Popular Science Monthly/Volume 54/February 1899/Scientific Literature
There are a great many different ways of conceiving the science of society, and until the study of the subject is more advanced than it is as yet, it would be rash to set up any one method as superior to all others. All that can reasonably be asked is that the subject should be approached with a competent knowledge of what has previously been thought and written in regard to it, that the aspects presented should possess intrinsic importance, and that the treatment should be scientific. The work which Professor Giddings has published under the title of Elements of Sociology fulfills these conditions entirely, and we consider it, after careful examination, as admirably adapted to the purpose it is meant to serve—namely, as "a text book for colleges and schools." For use in schools—that is to say, in secondary schools of the ordinary range—the treatment may be a little too elaborate, but for college use we should say that it is, so far as method is concerned, precisely what is wanted. We do not know any other work which gives in the same compass so interesting and satisfactory an analysis of the constitution and development of society, or so many suggestive views as to the springs of social action and the conditions of social well-being. Professor Giddings writes in a clear and vigorous style, and the careful student will notice many passages marked by great felicity of expression. In a text-book designed to attract the young to a subject calling for considerable concentration of attention, this is an advantage that can hardly be overestimated.
In the first chapter the writer gives us his definition of society as "any group or number of individuals who cultivate acquaintance and mental agreement—that is to say, like-mindedness." The unit of investigation in sociology is declared to be the individual member of society, or, as the writer calls him, in relation to the investigation in hand, the "socius." Whether in strict logic the unit of investigation in sociology can be the individual, even granting, as must be done, that he is born social, is a point on which we are not fully satisfied. We should be disposed to think that the study of the individual was rather what Mr. Spencer would call a "preparation" for sociology than an integral part of the science itself. From a practical point of view, however, it must be conceded that a treatise on sociology would begin somewhat abruptly if it did not present in the first place an adequate description of the "socius," especially setting forth those qualifications and tendencies which fit and impel him to enter into relations with other members of the human race. Chapter V of the present work deals with The Practical Activities of Socii, and shows in an interesting manner what may be called the lines of approach of individuals to one another in society. Sometimes the approach is by means of conflict, and the writer shows how this may be a preparation for peaceful relations through the insight it gives into opposing points of view. He distinguishes between primary and secondary conflict—the first being a smuggle in which one individual violently strives to suppress or subdue an opposing personality, the second a mere trial of differing opinions and tastes, leading often to a profitable readjustment of individual standpoints.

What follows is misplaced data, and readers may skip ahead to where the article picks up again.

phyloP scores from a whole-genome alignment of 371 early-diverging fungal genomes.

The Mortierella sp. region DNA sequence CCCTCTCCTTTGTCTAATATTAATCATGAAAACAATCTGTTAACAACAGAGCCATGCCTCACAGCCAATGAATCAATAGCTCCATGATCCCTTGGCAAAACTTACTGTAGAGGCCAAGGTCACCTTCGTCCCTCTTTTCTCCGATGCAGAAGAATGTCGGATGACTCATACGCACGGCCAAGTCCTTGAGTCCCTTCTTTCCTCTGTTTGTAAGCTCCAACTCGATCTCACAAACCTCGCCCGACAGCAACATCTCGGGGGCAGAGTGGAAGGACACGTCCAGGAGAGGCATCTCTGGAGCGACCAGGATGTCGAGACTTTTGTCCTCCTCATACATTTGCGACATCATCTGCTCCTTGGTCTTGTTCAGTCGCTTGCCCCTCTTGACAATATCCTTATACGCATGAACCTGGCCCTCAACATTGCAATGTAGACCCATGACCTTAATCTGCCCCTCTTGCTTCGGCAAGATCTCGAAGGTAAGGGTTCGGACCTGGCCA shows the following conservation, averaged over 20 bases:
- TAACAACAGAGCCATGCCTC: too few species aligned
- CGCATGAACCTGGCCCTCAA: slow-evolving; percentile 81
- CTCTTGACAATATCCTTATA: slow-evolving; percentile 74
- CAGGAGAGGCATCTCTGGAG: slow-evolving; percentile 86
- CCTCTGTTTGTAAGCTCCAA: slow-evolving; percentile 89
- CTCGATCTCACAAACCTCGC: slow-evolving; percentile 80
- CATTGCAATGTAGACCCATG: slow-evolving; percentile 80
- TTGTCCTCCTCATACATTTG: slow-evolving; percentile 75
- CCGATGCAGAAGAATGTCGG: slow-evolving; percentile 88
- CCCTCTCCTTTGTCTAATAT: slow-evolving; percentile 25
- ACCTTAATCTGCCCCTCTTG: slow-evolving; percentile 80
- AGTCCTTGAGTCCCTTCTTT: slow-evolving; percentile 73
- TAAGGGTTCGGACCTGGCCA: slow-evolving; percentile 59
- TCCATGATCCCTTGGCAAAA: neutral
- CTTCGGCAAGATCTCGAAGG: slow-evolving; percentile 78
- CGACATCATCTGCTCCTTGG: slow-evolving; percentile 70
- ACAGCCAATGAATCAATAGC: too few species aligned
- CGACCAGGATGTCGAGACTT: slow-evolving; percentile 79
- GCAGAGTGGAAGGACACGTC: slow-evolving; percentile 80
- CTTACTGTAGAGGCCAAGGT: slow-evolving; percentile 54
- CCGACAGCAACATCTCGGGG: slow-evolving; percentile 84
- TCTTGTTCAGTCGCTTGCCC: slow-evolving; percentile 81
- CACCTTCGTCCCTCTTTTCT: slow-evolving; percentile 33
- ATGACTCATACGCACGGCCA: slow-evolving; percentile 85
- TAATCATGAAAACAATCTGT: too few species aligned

Chapter X, entitled The Classes of Socii, is an excellent one. The author classifies socii with reference (1) to vitality, (2) to personality—i. e. personal resource and capacity—and (3) to social feeling. Under the third classification he distinguishes (1) the social class, (2) the non-social class, (3) the pseudo-social class, and (4) the anti-social class. The first of these, the "social class," is well characterized as follows: "Their distinguishing characteristic is a consciousness of kind that is wide in its scope and strong in its intensity. They are sympathetic, friendly, helpful, and always interested in endeavoring to perfect social relations, to develop the methods of co-operation, to add to the happiness of mankind by improving the forms of social pleasure, to preserve the great social institutions of the family and the state. To this class the entire population turns for help, inspiration, and leadership, for unselfish loyalty and wise enterprise. It includes all who in the true sense of the word are philanthropic, all whose self-sacrifice is directed by sound judgment, all true reformers whose zeal is tempered by common sense and sober patience, and all those who give expression to the ideals and aspirations of the community for a larger and better life." The Pre-eminent Social Class is further discussed in Chapter XII; and the subsequent chapters, as far as, and including, XIX, describe the processes by which social results in the balancing of interests, establishment of rights, assimilation of characters, and general improvement of social conditions, are realized. The limits which expediency sets to the pursuit of "like-mindedness" are well shown, and the advantage and necessity for social progress of free discussion and wide toleration of individual differences are strongly insisted on. Chapter XX deals with The Early History of Society, and contains the statement that "from an apelike creature, no longer perfectly represented in any existing species, the human race is descended."